Continues...

Excerpted from Operation Napoleon by Arnaldur Indridason Copyright © 2012 by Arnaldur Indridason. Excerpted by permission.
All rights reserved. No part of this excerpt may be reproduced or reprinted without permission in writing from the publisher.
Excerpts are provided by Dial-A-Book Inc. solely for the personal use of visitors to this web site.

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Customer Reviews

Average Rating 4
( 28 )
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See All Sort by: Showing 1 – 20 of 28 Customer Reviews
  • Posted July 8, 2012

    As the end of the second world war draws near, an American plane

    As the end of the second world war draws near, an American plane crashes into an Icelandic glacier. The U.S. Army sends a team of soldiers, lead by a captain whose brother was on the flight, to uncover the wreckage and search for survivors. Unfortunately, by the time the team arrives, the plane is buried by the ice and is invisible to those searching for it. As treaties are signed and the war officially ends, it seems that this may be one of the last tragedies of the war.

    Flash forward to the year 1999. Kristin is working in a legal office and dealing with disgruntled clients who are seemingly involved with the mob. Her brother, Elias, calls from a glacier where he is part of a team of seventy or so people involved with exploration and rescue. Kristin warns her brother to be carful and he, like any younger sibling, brushes off the warning as unnecessary. Kristen is startled when she receives a call from her brother a few days later. He tells her that he and a friend went out on snowmobiles when they spotted a plane. The call ends suddenly when mentions a group of soldiers. The events that follow, trust Kristin in the midst of a huge conspiracy that threatens the life of her, loved ones, and the future of US and Iceland national security.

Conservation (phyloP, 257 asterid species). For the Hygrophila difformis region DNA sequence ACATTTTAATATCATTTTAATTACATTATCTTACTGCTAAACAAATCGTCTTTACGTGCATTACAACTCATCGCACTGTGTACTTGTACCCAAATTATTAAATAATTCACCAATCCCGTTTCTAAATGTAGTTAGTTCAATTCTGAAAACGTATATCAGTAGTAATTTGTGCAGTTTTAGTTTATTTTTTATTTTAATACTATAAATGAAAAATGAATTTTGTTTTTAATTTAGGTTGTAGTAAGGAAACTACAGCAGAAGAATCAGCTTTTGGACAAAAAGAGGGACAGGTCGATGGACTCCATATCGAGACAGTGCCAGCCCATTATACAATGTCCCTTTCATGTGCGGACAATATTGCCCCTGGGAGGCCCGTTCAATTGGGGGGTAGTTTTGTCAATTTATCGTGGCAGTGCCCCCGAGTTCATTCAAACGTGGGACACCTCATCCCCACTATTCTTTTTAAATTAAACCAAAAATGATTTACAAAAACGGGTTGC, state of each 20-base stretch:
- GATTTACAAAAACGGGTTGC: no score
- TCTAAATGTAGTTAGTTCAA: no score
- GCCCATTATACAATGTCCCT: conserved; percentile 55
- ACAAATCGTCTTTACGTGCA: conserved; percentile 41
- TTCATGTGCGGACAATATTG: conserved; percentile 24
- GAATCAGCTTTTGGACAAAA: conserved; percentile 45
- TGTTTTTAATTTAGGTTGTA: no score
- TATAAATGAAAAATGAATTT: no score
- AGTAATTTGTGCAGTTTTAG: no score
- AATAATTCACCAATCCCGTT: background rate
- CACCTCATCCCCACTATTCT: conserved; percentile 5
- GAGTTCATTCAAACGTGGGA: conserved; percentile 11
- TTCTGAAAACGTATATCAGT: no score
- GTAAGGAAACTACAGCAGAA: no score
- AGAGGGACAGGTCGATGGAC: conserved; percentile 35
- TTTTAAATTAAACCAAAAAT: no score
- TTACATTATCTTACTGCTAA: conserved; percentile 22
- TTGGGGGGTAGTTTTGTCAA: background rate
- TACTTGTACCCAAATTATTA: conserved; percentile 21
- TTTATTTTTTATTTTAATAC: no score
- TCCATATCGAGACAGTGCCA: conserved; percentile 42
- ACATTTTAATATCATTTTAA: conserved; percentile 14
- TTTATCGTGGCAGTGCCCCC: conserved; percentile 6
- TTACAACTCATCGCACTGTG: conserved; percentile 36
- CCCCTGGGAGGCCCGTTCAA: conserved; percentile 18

Author Arnaldur Indriðason layers his novel with interesting characters, all motivated by their own personal appetite to either destroy or reveal the secrets held in this buried plane. Action is the driving force of this novel, but Indriðason provides enough emotion in his characters to keep the story from becoming a purely plot driven book. There is also a great exploration of US/Iceland relationship on both a government and person to person level, that gives the story a striking element of realism. Without these touches of reality, the story may have seemed a bit over the top. Through his use of historical accuracy, emotional character connections, a thrilling plot, and an ending that left me reeling, Arnaldur Indriðason has crafted an exciting story that I really enjoyed reading.

    3 out of 3 people found this review helpful.

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  • Posted September 17, 2011

    more from this reviewer

    Excellent

    In 1945, a bomber containing Americans and Germans crashes into the Vatnajokull Glacier on Iceland. One person leaves the plane during a blizzard rejecting the plane as a coffin. Two Brothers saw the flight and expected a crash but due to weather conditions could not seek help until four days later. American troops arrive, but find almost nothing of a flight and the air base at Reykjavik also knows nothing of it.

    In 1999, satellite technology points to a location in the moving glacier. Led by General Carr, the Americans return to Vatnajokull to extract the German bomber from the ice. At the excavation site is Elias who innocently calls his older sister Kristin to tell her what he is doing. The soldiers retrieve his phone from him and send assassins to kill his sister who works at the Iceland Foreign Ministry in Reykjavík. She escapes when her boss comes to yell at her as he is shot in the head. While the Americans do what they do best, run a disingenuous disinformation campaign filled with lies, Kristin investigates Operation Napoleon.

    Though Nazi conspiracy thrillers have been done many times, Arnaldur Indridason provides a fresh exhilarating take on the collaboration premise. The American propaganda spin is deftly handled as the media is manipulated to support the endeavor (mindful of the steps leading to the Iraq War) and criminalize Kristin (Mindful of the Wilson-Plame outing). The story line is fast-paced from the opening plane crash and never slows down as the beleaguered heroine escorts readers throughout her country in search of what the Americans fear someone else will find out the truth.